Houston Methodist. Leading Medicine

Shoulder FAQ

Question:

Do you think those acid injections they use in the knee might help my shoulder? I have a sticky (actually quite stuck) shoulder with no known cause (at least I can't figure it out).

Answer:

It sounds like you might have a condition known as adhesive capsulitis -- a problem of chronic inflammation of the shoulder joint capsule. The shoulder capsule is a covering of connective tissue interconnected with shoulder ligaments and tendons. They all help hold the head of the humerus (upper arm bone) in the shoulder socket. The inflammatory process causes the capsule to thicken and tighten to the point that the extra fold of capsular tissue needed for full motion overhead gets stuck to itself. There is a loss of normal synovial fluid in the joint. When this happens, the shoulder can no longer slide and glide smoothly through its full range-of-motion. The capsule loses its ability to stretch. The result is the shoulder gets stuck and becomes stiff and painful. In chronic cases, inflammation is gone but it was the first step that got the process started. Treatment is still directed at the joint capsule. Hyaluronic acid is a normal part of the matrix that makes up cartilage. It has two distinct properties that make it so important for smooth joint motion. It is both viscous (slippery) and elastic. The viscosity allows the tissue to release and spread out energy. The elasticity allows for temporary energy storage. Together, these two properties protect the joint, help provide joint gliding action (especially during slow movement), and act as a shock absorber during faster movements. Some experts think hyaluronic acid (HA) injected into the shoulder has some additional benefits. They suggest that the HA reduces inflammation of the synovium (lubricating fluid inside the joint). It also has a direct effect on the pressure inside the joint. Hyaluronic acid may be protective of the joint cartilage and prevent the formation of adhesions that keep the capsule from the smooth gliding action needed for normal shoulder motion. The use of hyaluronic acid injections into the shoulder has been quite successful for the knee and has just recently been tried with shoulder problems. Studies are beginning to be published with results using this treatment for arthritis, shoulder pain, and adhesive capsulitis. Ask your doctor about the use of this treatment tool for your problem. You may be a perfect candidate or there may be some reasons why a different approach would be better for you. Lin-Fen Hsieh, MD, et al. Addition of Intra-Articular Hyaluronate Injection to Physical Therapy Program Produces No Extra Benefits in Patients with Adhesive Capsulitis of the Shoulder: A Randomized Controlled Trial. In Archives of Physical Medicine and Rehabilitation. June 2012. Vol. 93. No. 6. Pp. 957-964.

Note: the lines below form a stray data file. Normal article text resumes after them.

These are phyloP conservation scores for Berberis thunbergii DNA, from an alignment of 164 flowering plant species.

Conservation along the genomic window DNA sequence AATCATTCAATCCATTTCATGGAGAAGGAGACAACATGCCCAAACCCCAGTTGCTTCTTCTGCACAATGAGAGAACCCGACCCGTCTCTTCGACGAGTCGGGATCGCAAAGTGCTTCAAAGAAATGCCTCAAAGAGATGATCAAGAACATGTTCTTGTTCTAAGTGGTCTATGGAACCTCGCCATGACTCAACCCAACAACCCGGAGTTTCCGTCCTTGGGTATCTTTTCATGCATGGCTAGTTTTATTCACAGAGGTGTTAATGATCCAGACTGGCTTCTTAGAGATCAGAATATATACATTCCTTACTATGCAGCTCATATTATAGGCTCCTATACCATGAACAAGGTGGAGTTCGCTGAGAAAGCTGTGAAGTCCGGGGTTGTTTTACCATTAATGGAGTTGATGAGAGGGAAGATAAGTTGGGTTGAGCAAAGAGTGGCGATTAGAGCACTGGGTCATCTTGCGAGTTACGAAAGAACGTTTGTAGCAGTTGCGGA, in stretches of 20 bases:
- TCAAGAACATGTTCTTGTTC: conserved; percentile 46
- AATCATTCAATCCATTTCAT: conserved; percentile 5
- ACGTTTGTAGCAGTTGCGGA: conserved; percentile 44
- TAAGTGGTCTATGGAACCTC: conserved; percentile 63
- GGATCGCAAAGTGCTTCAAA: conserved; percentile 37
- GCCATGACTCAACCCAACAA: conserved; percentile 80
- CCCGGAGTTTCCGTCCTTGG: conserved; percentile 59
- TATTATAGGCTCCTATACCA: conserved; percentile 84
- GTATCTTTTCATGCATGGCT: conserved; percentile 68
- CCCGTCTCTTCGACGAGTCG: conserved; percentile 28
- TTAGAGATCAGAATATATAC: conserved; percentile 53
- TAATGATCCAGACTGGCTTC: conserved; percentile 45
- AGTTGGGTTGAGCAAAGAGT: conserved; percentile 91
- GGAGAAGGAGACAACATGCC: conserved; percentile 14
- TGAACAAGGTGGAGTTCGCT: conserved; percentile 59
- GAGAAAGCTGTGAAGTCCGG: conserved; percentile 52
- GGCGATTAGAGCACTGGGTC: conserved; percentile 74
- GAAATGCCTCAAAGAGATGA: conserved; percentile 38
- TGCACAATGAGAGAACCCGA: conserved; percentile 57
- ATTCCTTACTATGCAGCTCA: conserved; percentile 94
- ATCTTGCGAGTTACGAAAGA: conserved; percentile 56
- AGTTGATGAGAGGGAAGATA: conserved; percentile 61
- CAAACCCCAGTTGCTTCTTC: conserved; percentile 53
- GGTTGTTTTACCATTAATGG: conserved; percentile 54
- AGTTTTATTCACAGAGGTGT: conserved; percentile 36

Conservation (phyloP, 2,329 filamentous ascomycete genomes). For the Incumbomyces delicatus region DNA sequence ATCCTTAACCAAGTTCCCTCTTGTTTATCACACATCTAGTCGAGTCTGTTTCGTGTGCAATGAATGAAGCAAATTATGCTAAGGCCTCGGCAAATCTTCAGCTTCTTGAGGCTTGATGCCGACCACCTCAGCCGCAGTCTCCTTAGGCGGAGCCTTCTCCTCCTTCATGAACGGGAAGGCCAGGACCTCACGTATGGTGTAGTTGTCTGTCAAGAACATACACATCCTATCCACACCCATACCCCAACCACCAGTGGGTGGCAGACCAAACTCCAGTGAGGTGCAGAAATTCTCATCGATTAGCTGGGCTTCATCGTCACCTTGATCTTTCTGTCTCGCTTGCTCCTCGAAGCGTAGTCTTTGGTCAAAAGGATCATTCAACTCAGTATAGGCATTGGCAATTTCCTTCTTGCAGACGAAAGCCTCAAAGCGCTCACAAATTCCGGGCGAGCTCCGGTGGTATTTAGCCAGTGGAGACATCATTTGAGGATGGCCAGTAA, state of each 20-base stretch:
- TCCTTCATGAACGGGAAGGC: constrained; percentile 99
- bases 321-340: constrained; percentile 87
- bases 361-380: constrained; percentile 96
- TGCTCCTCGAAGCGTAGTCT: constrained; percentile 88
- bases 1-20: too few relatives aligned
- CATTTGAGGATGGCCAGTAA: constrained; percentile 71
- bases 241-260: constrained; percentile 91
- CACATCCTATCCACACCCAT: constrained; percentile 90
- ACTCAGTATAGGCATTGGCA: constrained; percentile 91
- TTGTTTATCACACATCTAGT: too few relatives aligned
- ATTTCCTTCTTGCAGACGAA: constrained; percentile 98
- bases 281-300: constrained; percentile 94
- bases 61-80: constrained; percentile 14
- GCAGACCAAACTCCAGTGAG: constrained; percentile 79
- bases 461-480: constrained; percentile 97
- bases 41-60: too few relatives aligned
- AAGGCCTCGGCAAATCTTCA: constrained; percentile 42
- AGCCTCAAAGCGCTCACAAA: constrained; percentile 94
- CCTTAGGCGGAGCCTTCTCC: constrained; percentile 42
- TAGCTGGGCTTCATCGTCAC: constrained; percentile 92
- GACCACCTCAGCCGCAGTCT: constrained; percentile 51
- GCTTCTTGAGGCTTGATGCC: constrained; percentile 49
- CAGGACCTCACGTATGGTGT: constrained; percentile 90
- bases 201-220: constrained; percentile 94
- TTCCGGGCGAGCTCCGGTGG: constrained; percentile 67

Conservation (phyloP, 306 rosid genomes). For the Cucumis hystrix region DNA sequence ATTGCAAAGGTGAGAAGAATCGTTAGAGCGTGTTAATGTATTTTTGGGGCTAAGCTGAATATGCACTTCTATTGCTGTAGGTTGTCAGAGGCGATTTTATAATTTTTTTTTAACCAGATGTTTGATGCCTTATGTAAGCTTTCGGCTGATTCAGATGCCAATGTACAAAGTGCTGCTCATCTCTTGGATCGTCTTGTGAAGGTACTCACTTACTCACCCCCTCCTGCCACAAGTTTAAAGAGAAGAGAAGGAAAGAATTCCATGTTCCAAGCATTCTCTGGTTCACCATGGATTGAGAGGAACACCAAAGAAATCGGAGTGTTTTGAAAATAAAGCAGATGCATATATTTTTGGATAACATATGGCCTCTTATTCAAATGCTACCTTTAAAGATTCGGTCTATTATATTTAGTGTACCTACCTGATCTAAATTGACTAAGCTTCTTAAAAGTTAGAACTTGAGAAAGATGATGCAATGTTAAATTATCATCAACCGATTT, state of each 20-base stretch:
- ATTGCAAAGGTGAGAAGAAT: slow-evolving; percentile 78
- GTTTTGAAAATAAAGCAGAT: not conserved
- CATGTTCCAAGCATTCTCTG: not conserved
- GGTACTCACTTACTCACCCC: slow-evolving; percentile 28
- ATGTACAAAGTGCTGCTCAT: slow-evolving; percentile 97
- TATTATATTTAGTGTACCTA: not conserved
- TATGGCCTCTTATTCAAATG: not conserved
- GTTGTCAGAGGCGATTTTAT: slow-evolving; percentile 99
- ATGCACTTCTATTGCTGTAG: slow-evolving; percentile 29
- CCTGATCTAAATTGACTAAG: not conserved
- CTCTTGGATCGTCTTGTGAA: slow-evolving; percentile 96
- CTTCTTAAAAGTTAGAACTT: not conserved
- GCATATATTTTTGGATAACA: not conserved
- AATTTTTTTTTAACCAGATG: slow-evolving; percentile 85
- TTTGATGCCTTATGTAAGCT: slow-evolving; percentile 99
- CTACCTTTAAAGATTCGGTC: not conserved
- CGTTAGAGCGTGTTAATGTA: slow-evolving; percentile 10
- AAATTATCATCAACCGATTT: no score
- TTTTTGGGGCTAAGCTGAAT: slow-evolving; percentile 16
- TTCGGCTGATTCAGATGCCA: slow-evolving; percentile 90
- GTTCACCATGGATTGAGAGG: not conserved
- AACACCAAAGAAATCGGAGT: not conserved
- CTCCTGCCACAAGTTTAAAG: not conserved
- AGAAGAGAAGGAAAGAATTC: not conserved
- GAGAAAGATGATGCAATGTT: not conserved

*Disclaimer:* The information contained herein is compiled from a variety of sources. It may not be complete or timely. It does not cover all diseases, physical conditions, ailments or treatments. The information should NOT be used in place of visit with your healthcare provider, nor should you disregard the advice of your health care provider because of any information you read in this topic.
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